Still, there is no master distribution which has all of the popular desktops installed once. PC-BSD, whatever it's advantages or disadvantages, allows you to choose one or as many as close to a dozen different desktops at once during the initial install.
Currently, I'm running mint 17.1 on a HP all in one T23. I removed and gave away the original hard drive and substituted a SSD instead. I also put in the maximum amount of RAM (16 gigs) but left the CPU alone...
... for now!!
It's excellent and linux sees all the hardware on the computer itself. You may or may not have to use a wired USB keyboard or mouse. I haven't tested the ones included in the box.
Debian is a fine distribution with a long heritage in the Linux world. It speaks well to it that so many forks depend upon it. As others have mentioned above, its forums are plagued with arrogant, rather unpleasant folks - not a majority by any means, but significant enough to be insulting not only to newbies, but to experienced developers and users of other distros, Ubuntu and Mint being prime targets.
It is an operating system, not a religion. I hope that perspective will remain with yet another fork, Devuan, on the horizon.
I have been using AntiX for a couple of years now, & it has made my life easy not having to search for any extras, which I had to do when running plain Debian.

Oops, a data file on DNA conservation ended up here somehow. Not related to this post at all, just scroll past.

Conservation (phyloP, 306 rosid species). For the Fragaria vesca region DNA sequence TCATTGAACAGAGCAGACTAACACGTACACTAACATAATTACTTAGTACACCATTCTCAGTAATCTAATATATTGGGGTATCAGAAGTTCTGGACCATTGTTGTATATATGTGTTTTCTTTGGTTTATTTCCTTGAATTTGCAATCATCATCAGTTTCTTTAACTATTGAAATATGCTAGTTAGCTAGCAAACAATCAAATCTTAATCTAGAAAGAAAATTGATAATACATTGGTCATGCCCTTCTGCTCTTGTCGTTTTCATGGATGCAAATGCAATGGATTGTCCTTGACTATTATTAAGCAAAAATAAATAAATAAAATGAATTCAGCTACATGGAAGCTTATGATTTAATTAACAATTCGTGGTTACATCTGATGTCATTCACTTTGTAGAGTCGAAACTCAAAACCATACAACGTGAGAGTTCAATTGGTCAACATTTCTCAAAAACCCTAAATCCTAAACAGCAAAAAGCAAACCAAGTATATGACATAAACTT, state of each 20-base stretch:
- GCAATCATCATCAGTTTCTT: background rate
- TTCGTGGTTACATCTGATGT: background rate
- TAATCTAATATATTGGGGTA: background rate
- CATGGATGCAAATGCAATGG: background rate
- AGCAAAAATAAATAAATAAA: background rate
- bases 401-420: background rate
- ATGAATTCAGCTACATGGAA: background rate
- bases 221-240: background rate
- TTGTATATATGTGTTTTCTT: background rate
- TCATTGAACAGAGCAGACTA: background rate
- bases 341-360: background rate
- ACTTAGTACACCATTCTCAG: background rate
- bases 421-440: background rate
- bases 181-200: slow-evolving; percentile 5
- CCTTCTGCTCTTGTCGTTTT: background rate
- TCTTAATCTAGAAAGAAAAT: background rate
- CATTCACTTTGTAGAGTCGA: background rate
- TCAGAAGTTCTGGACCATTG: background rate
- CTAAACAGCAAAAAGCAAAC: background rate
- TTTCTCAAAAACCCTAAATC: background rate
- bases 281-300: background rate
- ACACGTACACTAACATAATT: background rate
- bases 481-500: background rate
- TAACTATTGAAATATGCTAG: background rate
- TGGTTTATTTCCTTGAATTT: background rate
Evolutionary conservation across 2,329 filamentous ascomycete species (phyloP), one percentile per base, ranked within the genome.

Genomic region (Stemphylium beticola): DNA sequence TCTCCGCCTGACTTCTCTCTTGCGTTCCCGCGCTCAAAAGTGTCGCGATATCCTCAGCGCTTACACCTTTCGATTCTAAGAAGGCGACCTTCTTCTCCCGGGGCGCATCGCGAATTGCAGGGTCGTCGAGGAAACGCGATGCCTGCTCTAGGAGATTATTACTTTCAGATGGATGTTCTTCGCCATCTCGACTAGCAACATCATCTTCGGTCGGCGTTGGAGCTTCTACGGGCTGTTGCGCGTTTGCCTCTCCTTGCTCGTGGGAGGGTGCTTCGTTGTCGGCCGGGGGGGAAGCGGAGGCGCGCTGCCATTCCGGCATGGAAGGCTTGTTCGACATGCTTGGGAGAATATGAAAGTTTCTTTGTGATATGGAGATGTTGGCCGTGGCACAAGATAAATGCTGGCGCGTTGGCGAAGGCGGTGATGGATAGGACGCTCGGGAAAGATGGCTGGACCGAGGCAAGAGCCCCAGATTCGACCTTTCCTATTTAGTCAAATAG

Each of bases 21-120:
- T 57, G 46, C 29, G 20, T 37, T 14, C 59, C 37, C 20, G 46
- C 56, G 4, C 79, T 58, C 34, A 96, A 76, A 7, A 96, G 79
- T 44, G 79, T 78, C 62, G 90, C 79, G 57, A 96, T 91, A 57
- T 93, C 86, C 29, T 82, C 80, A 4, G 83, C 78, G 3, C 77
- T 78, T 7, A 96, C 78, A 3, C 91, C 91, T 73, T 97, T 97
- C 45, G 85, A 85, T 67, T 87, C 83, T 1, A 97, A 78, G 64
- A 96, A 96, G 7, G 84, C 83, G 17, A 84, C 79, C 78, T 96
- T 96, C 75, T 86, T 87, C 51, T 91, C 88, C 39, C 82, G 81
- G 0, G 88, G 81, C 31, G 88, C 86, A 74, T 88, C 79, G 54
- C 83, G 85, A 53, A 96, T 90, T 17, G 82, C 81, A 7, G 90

Being lightweight, it is a good distro to bring your old machine back to life with modern software.
(A good replacement for that old XP machine.)
This review is based on the MATE version (64-bit), I stopped using KDE a few years ago, KDE is PCLinuxOS's more 'native' DE. I should also mention I have prior PCLinuxOS experience, it was years ago but not much has changed, which is actually a good thing, too many people are constantly changing too much these days.
I switched over to it from Debian 7.8 Xfce because of systemd coming to Debian in 8.0 Jessie (I wanted out before the poop hits the fan). I'm finding PCLinuxOS to be more stable and reliable than Debian, I ran Debian 'stable' (Wheezy) and was getting GUI bugs, etc, one would expect that in 'testing' or 'Sid', NOT stable. If you do switch over to PCLinuxOS, you may find a few of your legacy favourite apps are missing in the repo (a lot of old junk has been deprecated), but there's no shortage of apps and programs for a fully functional desktop/workstation (PCLinuxOS has DVDStyler for example, Wheezy does not). I get the impression Bill, aka Texstar likes to maintain 'cream of the crop' apps and not waste his time on little used, old novelty apps, I can't say I blame him. As mentioned in the 'Cons', I'm a little sad I had to tear down my dual SSD Raid 0 (Debian does have fakeraid support, but it's no 'walk in the park' to get it working), I disconnected one of the SSDs (a spare in case the working SSD fails, I don't completely trust SSDs yet). This is not really a huge issue, one SSD is twice the speed (r/w up to 550MB/s compared to 280MB/s) of my old 4 HDD Raid 0. I knocked off 1 point for no PCLinuxOS fakeraid installation support, otherwise, it's definitely a '10'.